The flat data is aggregated and grouped using python code and only the slices required by the user are returned; user/daemon communication would run over websockets. The daemon would provide a subscriber/publisher channel, where users interested in specific slices of data are notified when something changes. This daemon could be implemented using a framework like twisted. But I'm not sure an event driven approach would work here, as we want to "channel" all incomming requests... Maybe these should be put in a queue and be run in a seperate thread? Would it be better to have twisted run in a thread next to my scheduler, or should the twisted main loop spin off a thread that works on this queue? My understanding is that threading works best for IO, and python heavy code basically blocks other threads. I have both (websockets/dbms and processing data), would that work?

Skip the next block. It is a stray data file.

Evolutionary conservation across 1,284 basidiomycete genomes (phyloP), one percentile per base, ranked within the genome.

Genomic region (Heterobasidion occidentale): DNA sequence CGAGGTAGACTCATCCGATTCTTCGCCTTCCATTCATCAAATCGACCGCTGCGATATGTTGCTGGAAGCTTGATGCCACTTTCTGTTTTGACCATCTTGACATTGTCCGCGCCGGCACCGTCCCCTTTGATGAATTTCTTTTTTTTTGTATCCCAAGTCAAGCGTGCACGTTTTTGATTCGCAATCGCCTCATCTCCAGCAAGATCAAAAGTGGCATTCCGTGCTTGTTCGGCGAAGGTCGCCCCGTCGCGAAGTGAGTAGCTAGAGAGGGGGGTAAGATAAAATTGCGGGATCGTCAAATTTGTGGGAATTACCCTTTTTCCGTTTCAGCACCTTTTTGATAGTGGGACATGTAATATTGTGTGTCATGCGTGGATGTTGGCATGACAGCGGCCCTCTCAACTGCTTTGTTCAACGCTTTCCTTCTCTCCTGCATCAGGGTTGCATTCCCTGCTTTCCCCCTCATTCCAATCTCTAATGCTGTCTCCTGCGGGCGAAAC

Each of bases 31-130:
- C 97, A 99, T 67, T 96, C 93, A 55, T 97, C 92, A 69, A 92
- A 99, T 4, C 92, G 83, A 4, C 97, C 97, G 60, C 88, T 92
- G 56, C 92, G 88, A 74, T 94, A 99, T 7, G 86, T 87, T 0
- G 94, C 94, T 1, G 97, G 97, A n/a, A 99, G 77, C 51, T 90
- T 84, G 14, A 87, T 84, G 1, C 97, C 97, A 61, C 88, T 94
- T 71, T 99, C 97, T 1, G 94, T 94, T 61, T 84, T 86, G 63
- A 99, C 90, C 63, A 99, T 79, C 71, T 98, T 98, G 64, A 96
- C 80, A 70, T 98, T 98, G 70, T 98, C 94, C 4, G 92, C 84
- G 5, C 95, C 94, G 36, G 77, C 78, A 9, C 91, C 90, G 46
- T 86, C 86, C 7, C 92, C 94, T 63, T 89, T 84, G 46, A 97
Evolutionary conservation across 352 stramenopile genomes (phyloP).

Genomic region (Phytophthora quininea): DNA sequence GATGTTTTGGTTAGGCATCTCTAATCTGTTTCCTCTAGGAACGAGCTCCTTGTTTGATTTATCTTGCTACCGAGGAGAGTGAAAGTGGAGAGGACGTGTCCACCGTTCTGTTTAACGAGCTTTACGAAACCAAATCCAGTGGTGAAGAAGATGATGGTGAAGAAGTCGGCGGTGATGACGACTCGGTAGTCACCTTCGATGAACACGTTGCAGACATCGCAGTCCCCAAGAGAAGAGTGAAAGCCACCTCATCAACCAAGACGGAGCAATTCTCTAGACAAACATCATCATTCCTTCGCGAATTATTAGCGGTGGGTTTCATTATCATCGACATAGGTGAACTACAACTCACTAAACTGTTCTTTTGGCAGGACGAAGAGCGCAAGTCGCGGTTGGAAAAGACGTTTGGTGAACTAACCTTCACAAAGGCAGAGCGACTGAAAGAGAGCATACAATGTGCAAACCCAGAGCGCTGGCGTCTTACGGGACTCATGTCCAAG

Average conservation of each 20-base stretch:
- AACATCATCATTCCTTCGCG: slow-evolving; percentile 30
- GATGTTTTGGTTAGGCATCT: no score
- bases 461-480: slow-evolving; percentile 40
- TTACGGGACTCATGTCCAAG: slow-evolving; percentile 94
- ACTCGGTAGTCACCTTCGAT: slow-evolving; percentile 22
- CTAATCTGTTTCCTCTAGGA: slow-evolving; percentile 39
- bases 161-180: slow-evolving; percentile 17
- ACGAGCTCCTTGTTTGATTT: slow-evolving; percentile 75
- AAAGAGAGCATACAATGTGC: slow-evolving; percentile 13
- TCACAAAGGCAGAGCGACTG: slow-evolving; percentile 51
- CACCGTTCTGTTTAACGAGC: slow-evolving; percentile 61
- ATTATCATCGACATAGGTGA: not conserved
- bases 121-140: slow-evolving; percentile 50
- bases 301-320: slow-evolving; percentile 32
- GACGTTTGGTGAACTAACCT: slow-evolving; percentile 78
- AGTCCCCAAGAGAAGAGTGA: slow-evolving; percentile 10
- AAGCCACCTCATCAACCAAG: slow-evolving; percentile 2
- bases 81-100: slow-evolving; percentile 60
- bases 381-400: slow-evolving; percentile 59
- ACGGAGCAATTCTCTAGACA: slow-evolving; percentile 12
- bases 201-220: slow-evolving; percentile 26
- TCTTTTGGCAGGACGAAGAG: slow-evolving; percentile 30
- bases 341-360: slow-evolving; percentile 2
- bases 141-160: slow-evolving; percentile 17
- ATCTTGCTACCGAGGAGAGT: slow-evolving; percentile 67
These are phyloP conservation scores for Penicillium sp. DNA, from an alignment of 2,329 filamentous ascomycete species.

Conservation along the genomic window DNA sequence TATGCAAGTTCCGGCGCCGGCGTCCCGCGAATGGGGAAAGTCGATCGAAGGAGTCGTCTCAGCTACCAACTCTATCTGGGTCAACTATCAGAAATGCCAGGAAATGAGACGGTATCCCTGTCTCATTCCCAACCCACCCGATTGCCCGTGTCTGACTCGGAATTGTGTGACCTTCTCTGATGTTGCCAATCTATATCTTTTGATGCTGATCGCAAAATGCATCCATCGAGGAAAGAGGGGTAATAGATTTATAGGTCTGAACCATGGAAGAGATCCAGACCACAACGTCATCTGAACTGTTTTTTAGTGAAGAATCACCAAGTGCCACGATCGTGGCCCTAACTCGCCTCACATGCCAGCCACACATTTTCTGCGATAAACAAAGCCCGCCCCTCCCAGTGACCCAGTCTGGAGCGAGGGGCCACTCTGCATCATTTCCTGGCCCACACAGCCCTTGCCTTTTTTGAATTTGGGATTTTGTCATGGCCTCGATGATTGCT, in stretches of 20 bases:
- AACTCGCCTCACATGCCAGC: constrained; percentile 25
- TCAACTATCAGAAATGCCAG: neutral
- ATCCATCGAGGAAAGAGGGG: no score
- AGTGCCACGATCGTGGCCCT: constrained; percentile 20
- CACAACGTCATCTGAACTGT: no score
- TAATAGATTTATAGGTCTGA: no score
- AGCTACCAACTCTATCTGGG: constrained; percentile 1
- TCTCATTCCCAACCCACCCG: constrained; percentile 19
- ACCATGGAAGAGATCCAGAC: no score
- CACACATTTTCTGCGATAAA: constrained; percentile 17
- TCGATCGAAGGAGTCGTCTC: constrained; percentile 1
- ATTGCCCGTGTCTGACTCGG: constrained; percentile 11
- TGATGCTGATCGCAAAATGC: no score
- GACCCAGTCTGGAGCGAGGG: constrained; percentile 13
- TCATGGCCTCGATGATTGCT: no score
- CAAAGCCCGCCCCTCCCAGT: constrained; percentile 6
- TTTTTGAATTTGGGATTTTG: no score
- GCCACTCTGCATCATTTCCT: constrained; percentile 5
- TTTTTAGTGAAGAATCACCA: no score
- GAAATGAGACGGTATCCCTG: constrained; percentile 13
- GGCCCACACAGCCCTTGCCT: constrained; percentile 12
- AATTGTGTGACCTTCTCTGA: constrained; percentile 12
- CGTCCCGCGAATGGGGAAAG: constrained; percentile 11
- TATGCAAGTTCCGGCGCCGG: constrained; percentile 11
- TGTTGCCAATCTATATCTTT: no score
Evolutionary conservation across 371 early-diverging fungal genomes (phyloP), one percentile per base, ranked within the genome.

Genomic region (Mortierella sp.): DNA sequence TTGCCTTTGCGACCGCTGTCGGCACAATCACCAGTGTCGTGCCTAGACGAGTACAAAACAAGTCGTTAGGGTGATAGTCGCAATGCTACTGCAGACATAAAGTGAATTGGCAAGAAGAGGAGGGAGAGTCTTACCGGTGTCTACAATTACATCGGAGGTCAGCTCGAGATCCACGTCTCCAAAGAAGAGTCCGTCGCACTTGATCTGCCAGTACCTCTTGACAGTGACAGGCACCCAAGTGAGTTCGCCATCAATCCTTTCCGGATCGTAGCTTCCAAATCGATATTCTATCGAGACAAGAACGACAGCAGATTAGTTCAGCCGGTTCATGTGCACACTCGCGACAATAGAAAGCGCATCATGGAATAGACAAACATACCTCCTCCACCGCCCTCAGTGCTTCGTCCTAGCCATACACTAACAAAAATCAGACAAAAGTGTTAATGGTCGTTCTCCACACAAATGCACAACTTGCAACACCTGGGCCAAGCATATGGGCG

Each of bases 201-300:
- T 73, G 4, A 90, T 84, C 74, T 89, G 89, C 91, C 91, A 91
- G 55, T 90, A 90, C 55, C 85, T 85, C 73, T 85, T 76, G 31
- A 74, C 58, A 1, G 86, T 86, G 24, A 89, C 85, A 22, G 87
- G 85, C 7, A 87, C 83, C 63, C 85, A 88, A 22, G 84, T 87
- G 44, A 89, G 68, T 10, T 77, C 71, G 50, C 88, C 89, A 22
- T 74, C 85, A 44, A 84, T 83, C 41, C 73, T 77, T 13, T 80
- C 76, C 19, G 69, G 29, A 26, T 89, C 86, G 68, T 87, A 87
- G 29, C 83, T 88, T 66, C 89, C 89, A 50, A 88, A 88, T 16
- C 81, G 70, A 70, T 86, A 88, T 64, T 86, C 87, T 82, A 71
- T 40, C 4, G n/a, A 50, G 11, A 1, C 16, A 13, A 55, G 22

Has anyone done something similar before?

Thanks in advance!

Karl

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2 Answers 2

up vote 1 down vote accepted

I tried something similar and you might be interested in the solution. Here is my question:

python Socket.IO client for sending broadcast messages to TornadIO2 server

And this is the answer:

http://stackoverflow.com/a/10950702/675065

He also wrote a blog post about the solution:

http://blog.y3xz.com/blog/2012/06/08/a-modern-python-stack-for-a-real-time-web-application/

The software stack consists of:

I implemented this myself and it works like a charm.

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Thanks! I'll have a look at these libraries.Tornado seems like a better fit than twisted for this case.. which would cover the communication part of my problem. –  Martijnh Aug 26 '12 at 0:06
    
By the way, additionally i use uwsgi to serve the django application and nginx as reverse proxy to serve all static files and redirect requests to uwsgi. –  Alp Aug 26 '12 at 10:34